Ontario issues stay-at-home order, extends school closure

Canada’s most populous province is extending COVID-19 restrictions in a new stay-at-home order.


Canada’s most populous province is extending COVID-19 restrictions in a new stay-at-home order.

The order does allow for people to leave their homes to visit the grocery store or pharmacy or access health care services as well as for exercise or essential work.

Police will be able to issue tickets for violations.

The measure also has several changes for businesses and schools, where numerous units won't return to in-person teaching until Feb. 10. All high schools in Ontario had be closed for in-person learning until Jan. 25.

"The latest modelling data shows that Ontario is in a crisis and, with the current trends, our hospital ICUs will be overwhelmed in a few short weeks with unthinkable consequences," Ontario Premier Doug Ford said in a statement. "We need people to only go out only for essential trips to pick up groceries or go to medical appointments. By doing the right thing and staying home, you can stay safe and save lives."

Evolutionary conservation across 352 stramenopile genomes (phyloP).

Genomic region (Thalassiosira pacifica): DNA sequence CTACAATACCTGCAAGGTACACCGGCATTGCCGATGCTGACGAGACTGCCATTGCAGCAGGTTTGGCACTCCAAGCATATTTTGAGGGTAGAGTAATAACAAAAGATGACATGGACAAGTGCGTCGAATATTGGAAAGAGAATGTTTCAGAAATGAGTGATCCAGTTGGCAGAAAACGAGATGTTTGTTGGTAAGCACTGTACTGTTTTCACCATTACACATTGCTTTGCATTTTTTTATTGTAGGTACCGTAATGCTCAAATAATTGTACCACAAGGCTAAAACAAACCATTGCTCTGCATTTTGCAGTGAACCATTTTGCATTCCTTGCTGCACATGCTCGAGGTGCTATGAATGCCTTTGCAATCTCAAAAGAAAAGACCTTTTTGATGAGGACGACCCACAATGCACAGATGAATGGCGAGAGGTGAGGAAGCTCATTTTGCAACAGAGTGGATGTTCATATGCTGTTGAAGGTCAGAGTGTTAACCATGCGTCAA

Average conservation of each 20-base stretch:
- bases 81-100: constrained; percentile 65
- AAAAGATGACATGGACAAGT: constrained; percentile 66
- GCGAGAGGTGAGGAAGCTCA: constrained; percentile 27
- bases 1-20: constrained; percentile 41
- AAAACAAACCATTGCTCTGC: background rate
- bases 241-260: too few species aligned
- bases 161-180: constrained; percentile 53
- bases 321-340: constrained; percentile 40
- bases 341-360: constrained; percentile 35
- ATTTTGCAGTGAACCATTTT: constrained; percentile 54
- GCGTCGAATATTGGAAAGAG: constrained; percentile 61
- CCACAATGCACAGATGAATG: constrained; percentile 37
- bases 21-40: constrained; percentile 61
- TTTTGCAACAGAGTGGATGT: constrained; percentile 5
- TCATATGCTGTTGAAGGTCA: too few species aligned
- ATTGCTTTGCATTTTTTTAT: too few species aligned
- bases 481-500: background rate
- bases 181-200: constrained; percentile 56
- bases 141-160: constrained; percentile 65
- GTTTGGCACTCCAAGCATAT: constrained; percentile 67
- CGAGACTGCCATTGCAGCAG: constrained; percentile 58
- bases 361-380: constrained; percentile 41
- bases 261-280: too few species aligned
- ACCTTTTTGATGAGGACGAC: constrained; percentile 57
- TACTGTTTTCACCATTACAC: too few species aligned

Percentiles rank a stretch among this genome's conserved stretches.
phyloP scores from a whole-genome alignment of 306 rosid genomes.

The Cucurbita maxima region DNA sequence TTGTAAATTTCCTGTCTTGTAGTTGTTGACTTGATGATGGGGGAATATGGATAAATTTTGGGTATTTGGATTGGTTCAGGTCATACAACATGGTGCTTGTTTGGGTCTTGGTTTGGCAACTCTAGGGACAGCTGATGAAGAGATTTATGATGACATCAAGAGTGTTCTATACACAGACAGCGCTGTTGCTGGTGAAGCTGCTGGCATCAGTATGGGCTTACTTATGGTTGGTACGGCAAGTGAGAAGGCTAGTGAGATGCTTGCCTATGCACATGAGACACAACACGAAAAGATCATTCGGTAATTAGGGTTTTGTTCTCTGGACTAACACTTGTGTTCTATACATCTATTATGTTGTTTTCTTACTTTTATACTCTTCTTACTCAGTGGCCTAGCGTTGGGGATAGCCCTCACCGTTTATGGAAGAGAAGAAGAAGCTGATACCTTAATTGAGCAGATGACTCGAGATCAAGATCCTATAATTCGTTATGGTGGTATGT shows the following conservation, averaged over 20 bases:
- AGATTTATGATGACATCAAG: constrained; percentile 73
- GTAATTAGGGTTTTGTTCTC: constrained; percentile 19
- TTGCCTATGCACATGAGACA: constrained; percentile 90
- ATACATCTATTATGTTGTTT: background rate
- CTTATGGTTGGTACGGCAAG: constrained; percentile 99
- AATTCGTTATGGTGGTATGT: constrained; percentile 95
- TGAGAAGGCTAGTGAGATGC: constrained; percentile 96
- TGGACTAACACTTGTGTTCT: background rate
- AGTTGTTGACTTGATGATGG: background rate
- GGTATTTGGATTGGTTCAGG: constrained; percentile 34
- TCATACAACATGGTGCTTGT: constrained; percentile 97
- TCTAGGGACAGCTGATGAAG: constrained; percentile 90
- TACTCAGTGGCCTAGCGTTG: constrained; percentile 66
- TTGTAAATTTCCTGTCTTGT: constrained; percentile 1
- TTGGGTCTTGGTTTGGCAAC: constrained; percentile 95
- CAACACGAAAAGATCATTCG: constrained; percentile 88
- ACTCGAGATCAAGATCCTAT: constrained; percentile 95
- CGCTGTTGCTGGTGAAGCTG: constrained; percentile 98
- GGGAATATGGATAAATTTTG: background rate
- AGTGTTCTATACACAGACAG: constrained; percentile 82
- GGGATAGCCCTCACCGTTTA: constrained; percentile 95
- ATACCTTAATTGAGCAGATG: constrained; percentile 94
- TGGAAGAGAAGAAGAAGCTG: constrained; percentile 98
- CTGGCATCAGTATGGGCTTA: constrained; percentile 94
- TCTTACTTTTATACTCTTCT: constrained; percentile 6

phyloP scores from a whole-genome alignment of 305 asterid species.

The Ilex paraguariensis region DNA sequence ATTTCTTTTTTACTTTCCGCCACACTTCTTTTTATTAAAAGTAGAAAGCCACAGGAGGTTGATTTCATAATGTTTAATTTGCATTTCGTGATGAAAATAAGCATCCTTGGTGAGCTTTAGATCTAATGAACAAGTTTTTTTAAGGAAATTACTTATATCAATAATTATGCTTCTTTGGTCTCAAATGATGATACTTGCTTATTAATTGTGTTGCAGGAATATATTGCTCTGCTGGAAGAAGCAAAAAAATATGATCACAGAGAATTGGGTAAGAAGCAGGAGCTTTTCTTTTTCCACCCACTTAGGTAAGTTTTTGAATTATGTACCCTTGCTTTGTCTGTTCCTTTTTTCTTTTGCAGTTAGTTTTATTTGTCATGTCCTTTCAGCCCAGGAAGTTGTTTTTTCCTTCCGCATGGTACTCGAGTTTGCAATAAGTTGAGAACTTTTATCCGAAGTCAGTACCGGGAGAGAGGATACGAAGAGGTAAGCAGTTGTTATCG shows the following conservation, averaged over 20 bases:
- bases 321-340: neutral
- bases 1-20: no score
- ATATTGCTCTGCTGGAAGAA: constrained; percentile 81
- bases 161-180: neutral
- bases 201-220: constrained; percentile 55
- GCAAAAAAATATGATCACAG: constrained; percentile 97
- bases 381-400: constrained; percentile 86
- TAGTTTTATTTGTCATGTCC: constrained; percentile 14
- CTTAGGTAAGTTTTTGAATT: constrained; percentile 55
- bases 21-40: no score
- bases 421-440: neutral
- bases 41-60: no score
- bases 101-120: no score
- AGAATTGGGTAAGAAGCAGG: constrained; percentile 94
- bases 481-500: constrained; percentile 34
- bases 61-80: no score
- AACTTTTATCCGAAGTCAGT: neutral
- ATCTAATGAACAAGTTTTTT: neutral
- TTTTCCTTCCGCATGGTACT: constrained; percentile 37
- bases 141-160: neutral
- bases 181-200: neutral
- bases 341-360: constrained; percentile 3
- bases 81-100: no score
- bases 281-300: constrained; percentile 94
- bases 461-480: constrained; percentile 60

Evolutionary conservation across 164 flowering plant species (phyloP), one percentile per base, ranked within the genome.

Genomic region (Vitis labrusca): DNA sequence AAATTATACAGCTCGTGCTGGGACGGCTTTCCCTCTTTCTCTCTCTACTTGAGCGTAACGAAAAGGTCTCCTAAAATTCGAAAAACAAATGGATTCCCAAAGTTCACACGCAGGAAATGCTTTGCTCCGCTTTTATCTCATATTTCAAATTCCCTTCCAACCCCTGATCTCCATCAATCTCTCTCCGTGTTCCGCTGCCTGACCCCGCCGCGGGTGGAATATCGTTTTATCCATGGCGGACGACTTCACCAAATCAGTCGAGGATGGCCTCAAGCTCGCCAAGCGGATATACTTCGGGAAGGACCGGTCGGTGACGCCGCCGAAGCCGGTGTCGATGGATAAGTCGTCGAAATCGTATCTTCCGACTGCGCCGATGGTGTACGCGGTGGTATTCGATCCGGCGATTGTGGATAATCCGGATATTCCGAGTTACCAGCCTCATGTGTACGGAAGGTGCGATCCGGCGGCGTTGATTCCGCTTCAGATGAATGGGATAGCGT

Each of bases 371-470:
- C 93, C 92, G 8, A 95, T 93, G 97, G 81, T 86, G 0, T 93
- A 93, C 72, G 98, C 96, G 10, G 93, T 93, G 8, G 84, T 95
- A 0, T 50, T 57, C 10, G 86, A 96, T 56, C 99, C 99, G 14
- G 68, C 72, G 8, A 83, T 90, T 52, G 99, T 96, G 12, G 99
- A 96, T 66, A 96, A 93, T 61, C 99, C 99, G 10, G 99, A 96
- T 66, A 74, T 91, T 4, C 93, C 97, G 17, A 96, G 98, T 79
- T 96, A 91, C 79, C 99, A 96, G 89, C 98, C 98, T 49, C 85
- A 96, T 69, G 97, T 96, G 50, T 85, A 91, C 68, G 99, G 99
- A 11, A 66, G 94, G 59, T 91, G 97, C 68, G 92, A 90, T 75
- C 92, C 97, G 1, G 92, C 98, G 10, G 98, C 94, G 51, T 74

In December, Ontario announced a province-wide shutdown because of a second wave of COVID-19.

The lockdown was put in place for southern Ontario from Dec. 26 until Jan. 23 with the intention to lift it for northern Ontario on Jan. 9. Health officials criticized the delay, with one top infectious disease doctor saying it was ridiculous to wait until the day after Christmas to shut down.

Adalsteinn Brown, co-chair of the Ontario COVID-19 Science Advisory Table, said that the province of 14.5 million people could see more than 20,000 new confirmed coronavirus infections a day by the middle of next month unless it curbs the infection rate.

Ontario reported 2,903 new confirmed infections on Tuesday, including eight new cases of a variant from the United Kingdom that is feared to be more contagious than the original strain.

Video: UK variant strain of COVID-19 confirmed in Maryland, governor says

The new order begins Thursday.